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Trump's Tariffs

Updated: Nov 21, 2018

Author: Anran Liu Research Analyst


Earlier this week, the Trump administration imposed tariffs on imports from the closest US neighbors and allies, all of whom pledged to retaliate in the form of additional tariffs. President Donald Trump is chasing an aggressive strategy, all in an effort to decrease the U.S. deficit regarding merchandise trade. Specifically, tariffs on aluminum and steel imported from Canada, the EU, and Mexico will be imposed as early as Friday this week. In addition, the administration is also considering placing tariffs on motor vehicles and parts.


The effect of the decision flowed through the markets, with the Dow Jones Industrial Average closing 1% lower or 24,415.84 on May 31, 2018. The Trump administration stated they would be open to deals that involved dropping the metal tariffs. “We continue to be quite willing and indeed eager to have further discussions with all of those parties,” said Commerce Secretary Wilbur Ross on Thursday, May 31.


The Trump administration is citing national security to justify the tariffs, arguing that America’s allies and rivals are employing unfair trade policies to undermine the viability of critical U.S. industries, starting with steel and aluminum. The administration says the national security justification comports with U.S. law and a special security exception at the WTO. On May 31st, 2018, the White House said the [tariffs] “have already had major, positive effects on steel and aluminum workers and jobs and will continue to do so long into the future.” The policy risks higher prices on imports, painful retaliation against U.S. exports and longer-term strife with allies if the Trump administration alienates politicians in allied democracies. Members of the Republican Party also criticized Trump’s move. Nebraska’s Senator Ben Sasse described the decision as “dumb” and compared the tariffs to the disastrous Smoot-Hawley tariffs that are thought to have worsened the Great Depression. “‘Make America Great Again’ shouldn’t mean ‘Make America 1929 Again" he said.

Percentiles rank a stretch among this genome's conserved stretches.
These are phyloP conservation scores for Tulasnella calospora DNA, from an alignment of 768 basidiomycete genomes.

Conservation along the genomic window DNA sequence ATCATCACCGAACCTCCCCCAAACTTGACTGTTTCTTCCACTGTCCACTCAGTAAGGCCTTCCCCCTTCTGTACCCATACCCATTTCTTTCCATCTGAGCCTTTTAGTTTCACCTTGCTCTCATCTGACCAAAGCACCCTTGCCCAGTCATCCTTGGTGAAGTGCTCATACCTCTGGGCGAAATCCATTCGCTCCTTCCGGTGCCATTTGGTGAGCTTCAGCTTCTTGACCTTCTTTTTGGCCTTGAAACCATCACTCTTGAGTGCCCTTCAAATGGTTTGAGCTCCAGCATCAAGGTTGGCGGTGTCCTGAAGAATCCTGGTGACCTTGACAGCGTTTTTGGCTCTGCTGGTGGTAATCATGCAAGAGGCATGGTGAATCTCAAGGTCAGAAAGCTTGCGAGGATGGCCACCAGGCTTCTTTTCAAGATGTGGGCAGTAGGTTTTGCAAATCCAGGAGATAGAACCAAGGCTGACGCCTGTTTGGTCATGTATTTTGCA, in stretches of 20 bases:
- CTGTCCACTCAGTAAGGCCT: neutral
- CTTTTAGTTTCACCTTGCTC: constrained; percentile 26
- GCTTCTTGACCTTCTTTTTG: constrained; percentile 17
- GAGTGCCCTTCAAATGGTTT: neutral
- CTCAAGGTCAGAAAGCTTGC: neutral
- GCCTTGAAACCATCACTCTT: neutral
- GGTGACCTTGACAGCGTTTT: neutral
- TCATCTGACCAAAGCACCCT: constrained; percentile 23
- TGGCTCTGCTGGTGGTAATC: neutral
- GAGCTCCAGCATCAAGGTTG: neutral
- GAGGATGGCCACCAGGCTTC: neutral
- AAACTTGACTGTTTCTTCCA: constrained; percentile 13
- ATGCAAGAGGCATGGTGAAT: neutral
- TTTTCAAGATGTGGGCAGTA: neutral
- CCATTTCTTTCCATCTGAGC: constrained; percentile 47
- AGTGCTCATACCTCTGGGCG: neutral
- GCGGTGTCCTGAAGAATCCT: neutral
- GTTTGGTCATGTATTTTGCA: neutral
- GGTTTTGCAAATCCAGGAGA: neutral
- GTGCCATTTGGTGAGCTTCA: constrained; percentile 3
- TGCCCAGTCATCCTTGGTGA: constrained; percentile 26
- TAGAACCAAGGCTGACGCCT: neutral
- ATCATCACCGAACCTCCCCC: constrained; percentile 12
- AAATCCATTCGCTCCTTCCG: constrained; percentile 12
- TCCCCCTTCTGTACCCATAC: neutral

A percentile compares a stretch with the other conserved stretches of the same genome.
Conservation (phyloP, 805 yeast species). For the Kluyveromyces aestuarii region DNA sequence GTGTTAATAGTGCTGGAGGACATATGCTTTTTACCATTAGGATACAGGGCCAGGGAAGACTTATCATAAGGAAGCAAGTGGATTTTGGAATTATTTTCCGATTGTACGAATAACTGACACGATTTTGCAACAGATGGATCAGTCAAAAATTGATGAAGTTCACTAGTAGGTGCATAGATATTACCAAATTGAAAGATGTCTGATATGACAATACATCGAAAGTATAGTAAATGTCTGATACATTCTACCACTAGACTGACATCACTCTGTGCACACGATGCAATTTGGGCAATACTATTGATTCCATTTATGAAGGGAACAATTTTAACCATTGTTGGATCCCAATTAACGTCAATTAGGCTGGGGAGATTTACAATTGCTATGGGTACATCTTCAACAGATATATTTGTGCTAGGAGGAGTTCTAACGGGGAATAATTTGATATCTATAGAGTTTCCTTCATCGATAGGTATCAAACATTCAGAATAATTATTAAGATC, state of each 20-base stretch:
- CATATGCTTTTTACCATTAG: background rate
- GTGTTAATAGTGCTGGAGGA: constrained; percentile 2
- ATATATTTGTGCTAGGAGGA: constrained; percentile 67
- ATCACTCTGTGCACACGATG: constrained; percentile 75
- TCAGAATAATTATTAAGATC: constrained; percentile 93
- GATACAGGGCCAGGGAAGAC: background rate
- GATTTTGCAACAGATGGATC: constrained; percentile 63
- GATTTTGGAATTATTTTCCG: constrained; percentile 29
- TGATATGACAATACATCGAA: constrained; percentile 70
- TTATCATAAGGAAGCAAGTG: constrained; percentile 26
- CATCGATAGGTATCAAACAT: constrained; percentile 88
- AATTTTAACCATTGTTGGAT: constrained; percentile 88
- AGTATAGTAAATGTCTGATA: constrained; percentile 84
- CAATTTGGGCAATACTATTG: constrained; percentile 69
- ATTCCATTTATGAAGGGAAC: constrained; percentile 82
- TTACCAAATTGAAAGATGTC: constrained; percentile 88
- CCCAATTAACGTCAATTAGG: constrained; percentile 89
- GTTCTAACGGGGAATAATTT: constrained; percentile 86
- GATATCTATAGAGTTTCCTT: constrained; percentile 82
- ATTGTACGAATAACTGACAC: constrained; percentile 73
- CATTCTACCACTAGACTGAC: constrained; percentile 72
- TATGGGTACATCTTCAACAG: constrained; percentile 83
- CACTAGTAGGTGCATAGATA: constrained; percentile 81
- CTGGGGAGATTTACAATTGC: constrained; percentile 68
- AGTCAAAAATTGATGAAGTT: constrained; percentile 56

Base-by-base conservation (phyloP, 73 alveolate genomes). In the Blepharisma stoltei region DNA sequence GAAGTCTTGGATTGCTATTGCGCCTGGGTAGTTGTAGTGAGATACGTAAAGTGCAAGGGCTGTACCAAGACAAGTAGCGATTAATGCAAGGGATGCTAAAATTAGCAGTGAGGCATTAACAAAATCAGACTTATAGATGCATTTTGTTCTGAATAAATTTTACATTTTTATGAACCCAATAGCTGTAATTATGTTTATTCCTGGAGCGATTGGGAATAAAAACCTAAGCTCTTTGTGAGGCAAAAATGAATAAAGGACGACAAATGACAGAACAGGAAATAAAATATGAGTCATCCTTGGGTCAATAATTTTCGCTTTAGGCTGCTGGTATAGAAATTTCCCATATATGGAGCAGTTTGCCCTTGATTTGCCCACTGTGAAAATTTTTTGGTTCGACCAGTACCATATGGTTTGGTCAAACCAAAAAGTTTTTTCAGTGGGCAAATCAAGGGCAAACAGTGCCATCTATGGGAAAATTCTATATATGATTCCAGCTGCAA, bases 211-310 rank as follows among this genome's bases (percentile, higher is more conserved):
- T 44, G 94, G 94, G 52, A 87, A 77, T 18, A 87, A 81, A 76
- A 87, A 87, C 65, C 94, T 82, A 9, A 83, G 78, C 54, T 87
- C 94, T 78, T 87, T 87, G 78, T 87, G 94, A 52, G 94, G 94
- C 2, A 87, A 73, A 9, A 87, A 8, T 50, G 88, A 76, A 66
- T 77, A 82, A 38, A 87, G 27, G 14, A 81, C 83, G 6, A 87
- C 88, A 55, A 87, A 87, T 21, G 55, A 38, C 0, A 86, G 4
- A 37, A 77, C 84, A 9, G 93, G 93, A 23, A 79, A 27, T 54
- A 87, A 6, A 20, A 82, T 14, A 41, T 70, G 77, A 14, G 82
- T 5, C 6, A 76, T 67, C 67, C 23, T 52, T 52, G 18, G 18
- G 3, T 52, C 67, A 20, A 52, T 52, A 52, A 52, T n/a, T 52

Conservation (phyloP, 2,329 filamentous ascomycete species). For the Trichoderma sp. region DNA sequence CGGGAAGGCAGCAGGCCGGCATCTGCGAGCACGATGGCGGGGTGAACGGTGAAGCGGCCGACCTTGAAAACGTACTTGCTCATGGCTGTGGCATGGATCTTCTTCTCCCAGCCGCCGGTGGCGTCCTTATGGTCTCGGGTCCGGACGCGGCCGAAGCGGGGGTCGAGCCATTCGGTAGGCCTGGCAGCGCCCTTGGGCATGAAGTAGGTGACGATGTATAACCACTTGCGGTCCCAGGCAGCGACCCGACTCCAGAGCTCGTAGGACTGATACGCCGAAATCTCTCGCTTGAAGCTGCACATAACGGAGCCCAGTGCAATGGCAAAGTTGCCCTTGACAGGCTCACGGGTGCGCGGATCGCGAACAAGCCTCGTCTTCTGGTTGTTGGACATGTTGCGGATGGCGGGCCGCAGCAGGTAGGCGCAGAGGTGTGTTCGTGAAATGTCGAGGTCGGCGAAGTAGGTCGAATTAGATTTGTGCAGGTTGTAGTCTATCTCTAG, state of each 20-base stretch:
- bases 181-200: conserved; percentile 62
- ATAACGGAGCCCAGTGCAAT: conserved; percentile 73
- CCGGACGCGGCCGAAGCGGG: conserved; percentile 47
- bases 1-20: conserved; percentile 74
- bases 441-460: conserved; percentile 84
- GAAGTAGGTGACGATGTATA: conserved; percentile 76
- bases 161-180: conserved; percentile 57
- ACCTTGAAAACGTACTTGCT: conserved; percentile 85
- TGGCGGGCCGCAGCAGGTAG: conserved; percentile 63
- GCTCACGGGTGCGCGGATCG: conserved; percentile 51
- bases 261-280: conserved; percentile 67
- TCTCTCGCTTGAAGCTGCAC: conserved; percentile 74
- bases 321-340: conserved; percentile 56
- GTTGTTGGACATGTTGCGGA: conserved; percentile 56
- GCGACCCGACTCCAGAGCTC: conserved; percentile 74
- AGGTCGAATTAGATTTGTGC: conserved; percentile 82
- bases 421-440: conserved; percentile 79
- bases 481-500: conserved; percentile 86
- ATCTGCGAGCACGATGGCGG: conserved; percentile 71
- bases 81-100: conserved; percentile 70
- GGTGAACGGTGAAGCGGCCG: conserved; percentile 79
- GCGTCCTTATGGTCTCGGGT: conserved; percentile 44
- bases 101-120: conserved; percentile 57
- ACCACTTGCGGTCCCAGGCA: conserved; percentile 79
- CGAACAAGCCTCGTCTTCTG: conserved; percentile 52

Kevin Brady, the Texas Republican chairman of the House Ways and Means Committee, called for America’s allies to be exempted from the tariffs, pointing out that they were hitting the wrong target. “When it comes to unfairly traded steel and aluminum, Mexico, Canada and Europe are not the problem – China is," he said. He warned that officials “will need to come to Capitol Hill to provide answers about the indiscriminate harm these tariffs are causing our local businesses.”


Allied Reactions

Furthermore, the reaction from Canada was both swift and blunt: Canadian Prime Minister Justin Trudeau made a statement regarding Canada’s introduction of a 25% steel tariff from the US, and a 10% on aluminum. In addition, the additional tariffs included other US goods such as food and agricultural products. This list of tariffs is expected to be made public on July 1st and is currently in consultations in Ottawa. However, the issue with retaliation through tariffs is that they do not work if your opponent is richer than you. With Canada being much smaller than the US and dependent on trade links, there is open pressure to agree to a more unfavorable version of NAFTA, given Trump’s publicly aggressive strategy on tariffs.